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Eudicella gralli
Range:  central equatorial Africa, principally Zaire 
Size:  25 - 40 mm 

Eudicella is a cetoniine genus endemic to the African tropics, and there are many different species.  Eudicella gralli is among the largest of them, and is one of the most brilliantly colored of all African beetles.  The pronotal shield is of an iridescent, bright green colour which changes when viewed from different angles.  Eudicellas are forest specialists, and their larvae are found in accumulations of composting plant materials, such as leaf litter and rotting wood.  Eudicella usually adapts well to life in terraria, and colonies have been maintained for many years by insect zoos, museums and hobbyists around the world.

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A pair of E. gralli.  Note the iridescent qualities of this insect's exoskeletal armor.  As is the case with the famous Morpho butterflies of South America, the coloration of these beetles is structural, rather than the result of pigment.  Even in death, metallic beetles retain much of their magnificent coloration.   However, they are never again quite as brilliant as when the insect was alive.  The collecting of preserved insects has long been a hobby of many people, but seeing the living animals, especially when one can witness them undergo their entire life cycle, is certainly a far more interesting experience.

Photo courtesy of Roman Kocina.

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Eudicella gralli (pair) - Image  Roman Kocina

 
Eudicella gralli (male) - Image  Roman Kocina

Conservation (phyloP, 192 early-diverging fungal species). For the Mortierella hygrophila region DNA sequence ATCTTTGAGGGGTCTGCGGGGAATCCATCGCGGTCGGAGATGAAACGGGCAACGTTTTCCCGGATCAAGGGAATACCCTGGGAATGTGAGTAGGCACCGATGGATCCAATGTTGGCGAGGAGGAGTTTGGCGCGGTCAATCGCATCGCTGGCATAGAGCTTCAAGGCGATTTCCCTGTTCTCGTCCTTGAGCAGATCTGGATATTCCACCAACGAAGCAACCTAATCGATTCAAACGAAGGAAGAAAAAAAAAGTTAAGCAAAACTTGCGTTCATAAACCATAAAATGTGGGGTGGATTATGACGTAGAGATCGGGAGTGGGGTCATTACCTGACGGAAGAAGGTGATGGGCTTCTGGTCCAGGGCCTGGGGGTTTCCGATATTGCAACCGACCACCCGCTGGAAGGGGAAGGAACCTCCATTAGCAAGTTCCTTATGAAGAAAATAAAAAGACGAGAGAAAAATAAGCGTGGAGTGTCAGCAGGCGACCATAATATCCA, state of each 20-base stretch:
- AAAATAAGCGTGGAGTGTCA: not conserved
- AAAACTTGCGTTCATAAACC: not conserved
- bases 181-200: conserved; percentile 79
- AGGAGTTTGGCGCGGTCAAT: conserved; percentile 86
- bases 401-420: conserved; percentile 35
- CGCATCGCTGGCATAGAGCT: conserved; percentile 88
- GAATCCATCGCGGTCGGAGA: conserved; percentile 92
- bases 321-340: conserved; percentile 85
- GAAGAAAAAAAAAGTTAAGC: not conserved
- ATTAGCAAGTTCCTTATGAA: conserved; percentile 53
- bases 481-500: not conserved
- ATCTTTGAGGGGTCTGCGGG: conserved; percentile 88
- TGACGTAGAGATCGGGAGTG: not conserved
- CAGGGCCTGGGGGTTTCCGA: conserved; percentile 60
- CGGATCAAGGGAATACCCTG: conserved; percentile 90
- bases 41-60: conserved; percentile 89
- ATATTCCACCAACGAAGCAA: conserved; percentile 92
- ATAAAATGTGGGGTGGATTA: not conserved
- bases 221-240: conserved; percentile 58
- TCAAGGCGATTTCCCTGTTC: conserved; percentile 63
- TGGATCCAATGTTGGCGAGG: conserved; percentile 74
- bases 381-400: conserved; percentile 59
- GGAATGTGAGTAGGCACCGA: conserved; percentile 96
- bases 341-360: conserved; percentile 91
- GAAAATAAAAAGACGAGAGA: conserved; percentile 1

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A close-up photo of the same male pictured above.  The splayed-leg stance that he is exhibiting is a defensive posture.  Eudicellas have a tendency to do this whenever disturbed or picked up.  Possibly, this behavior has evolved as a means of simply making the beetle look larger and more menacing to predators.  Often, when sitting on a branch or twig, a Eudicella will raise only the forelegs in the air, using the 2nd and 3rd pairs to maintain a foothold.

Photo courtesy of Roman Kocina.

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At right, two rival males face each other.  E. gralli males do not engage in the lengthy, potentially dangerous battles typical of many rhinoceros, or "dynastine" scarabs, and it is possible to keep many males together in the same enclosure.  Only the males have the characteristic bifurcated horn.  The female has a shovel-shaped process on the clypeus, which is useful in burrowing.
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Eudicella gralli (males) - Image  S. Jacobus

 
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